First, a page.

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Jeffery Trzeciak, 3, grimaces before receiving his
IHEARD a guy
"I just wish we could go back to the time before we had electricity and all this technical stuff," he said.
Then the man uttered two sentences that I suppose I have heard a thousand times over the years.
"Life was so simple 100 years ago," he said. "Those were the good old days."
Those good old days! How we long for them again. How we wish we could just go back to about 1900 and bask
I've talked to plenty of people who remembered those days well and told me all about them. Here are a few of their recollections.
Women didn't shave their underarms or legs back in the good old days and most people, especially in the country, didn't take a bath between the first frost of fall and the last frost of spring.
Few people brushed their teeth and the only time someone went to the dentist was to have a tooth pulled. Little kids' teeth rotted out and adults had either lost all their teeth or were snaggle-toothed by the time they were 50.
Some people got dentures when they lost their teeth but even those who did seldom wore them except to preaching on Sunday or to funerals. Why? They never fit right. Mostly those false teeth were kept in a jar of water in a kitchen cabinet.
Few if any roads were paved and when it rained or snowed you were up to your wagon hubs in mud.
Since there were few bridges on country roads, when it rained really hard you couldn't ford the creeks and you were stuck until the water level dropped--in maybe two
What if you needed a doctor while the creek was up? Well, too bad. Just like you, the doctor had to wait until the water went down to get to your home. Of course, when he got there his expertise was limited.
There were no antibiotics and if you had pneumonia or some other disease that is highly treatable today, well, you probably died.
There were no preventative shots back in the good old days and children routinely died of any number of diseases that we don't even hear about today.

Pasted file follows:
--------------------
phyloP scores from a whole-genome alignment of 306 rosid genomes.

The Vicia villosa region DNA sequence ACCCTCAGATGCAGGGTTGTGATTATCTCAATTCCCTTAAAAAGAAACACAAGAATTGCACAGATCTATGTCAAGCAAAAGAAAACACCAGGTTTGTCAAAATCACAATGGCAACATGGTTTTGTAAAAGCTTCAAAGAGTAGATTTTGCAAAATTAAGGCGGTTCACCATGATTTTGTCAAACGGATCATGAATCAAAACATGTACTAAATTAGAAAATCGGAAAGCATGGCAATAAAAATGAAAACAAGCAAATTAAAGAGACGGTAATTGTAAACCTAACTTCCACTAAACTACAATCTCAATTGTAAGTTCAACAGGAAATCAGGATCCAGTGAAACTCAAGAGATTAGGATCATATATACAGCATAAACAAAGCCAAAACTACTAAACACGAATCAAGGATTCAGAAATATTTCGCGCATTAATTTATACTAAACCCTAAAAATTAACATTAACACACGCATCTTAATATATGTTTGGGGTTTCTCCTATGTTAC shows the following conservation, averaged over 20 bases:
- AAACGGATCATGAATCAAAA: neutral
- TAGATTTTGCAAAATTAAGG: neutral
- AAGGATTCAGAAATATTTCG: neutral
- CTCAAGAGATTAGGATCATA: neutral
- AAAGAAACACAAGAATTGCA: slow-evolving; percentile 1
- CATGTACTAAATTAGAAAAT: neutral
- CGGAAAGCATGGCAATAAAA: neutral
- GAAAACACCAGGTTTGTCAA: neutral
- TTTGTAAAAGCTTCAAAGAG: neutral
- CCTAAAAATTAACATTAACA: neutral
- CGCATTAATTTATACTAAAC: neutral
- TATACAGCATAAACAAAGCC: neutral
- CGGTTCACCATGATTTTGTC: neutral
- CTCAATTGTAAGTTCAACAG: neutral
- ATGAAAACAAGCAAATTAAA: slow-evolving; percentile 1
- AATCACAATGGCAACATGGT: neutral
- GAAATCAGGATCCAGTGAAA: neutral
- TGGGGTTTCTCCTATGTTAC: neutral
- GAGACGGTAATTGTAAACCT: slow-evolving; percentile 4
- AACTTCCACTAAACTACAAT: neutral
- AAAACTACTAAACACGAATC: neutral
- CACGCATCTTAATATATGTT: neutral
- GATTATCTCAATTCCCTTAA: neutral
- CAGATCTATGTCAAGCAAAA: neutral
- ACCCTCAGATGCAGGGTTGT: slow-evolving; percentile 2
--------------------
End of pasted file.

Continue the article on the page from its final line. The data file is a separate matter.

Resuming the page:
Then there was polio, which left kids crippled, and tuberculosis, which killed both children and adults.
Childhood mortality was high even into the 1930s and 1940s. The couple that lived across the road from us when I was a boy had 16 children. Eight died before they were 6 years old.
Yep! Those were the good old days.
There was no insulation in houses back in those golden times--and no central heat or air conditioning. You burned up in the summer and froze in the winter.
No homes in the country had indoor plumbing so you went outside 50 yards to the privy in the daytime and kept a slop jar under your bed at night. And you used the slop jar in the presence of whoever happened to share the room with you. That's the way it was back in those good old days.
To keep warm you cut and split wood (unless you had access to coal) to keep your fire going, and in the winter every time you got up to use the slop jar you went to the kitchen and threw another chunk of wood on the fire.
The kitchen was usually the only room that was heated, so this was where the family gathered each night to read or maybe play cards by lamplight. That was about the extent of any in-home entertainment.
Of course, you could walk a mile or two to the country store and talk, but then you also had to walk
You didn't go down to the supermarket to buy a chicken for Sunday dinner. You caught one in the backyard and chopped his head off. Then you had to pluck the feathers and disembowel the bird before cooking it.
Every morning and night--seven days a week--you had to milk the cow, feed the chickens and slop the hogs. If you didn't, there was no milk, eggs or sausage and bacon for breakfast.
To get to town--which you might do only once a week--you either walked or caught and harnessed the horse and drove there in a wagon or buggy. To keep your feet warm in the winter you heated a rock and stuck it in the floor
Coming home at night you couldn't see and trusted your horse's eyesight. And you prayed that he didn't get spooked and run off through a fence in the dark.
There was no TV and there were no movies. Once every two or three months there might be a Saturday night dance, but more often than not you just went to church (or a saloon if you were a drinking man) for entertainment or to meet people.
If you didn't farm for a living you either walked or rode a horse to work--even if the job was 10 miles away.
Oh! One more thing! Since transportation was limited, when out-of-town relatives came they stayed anywhere from a week to
Yup! Them good old days were pretty wonderful. Bet you're sitting there wishing you could go back. Sure you do!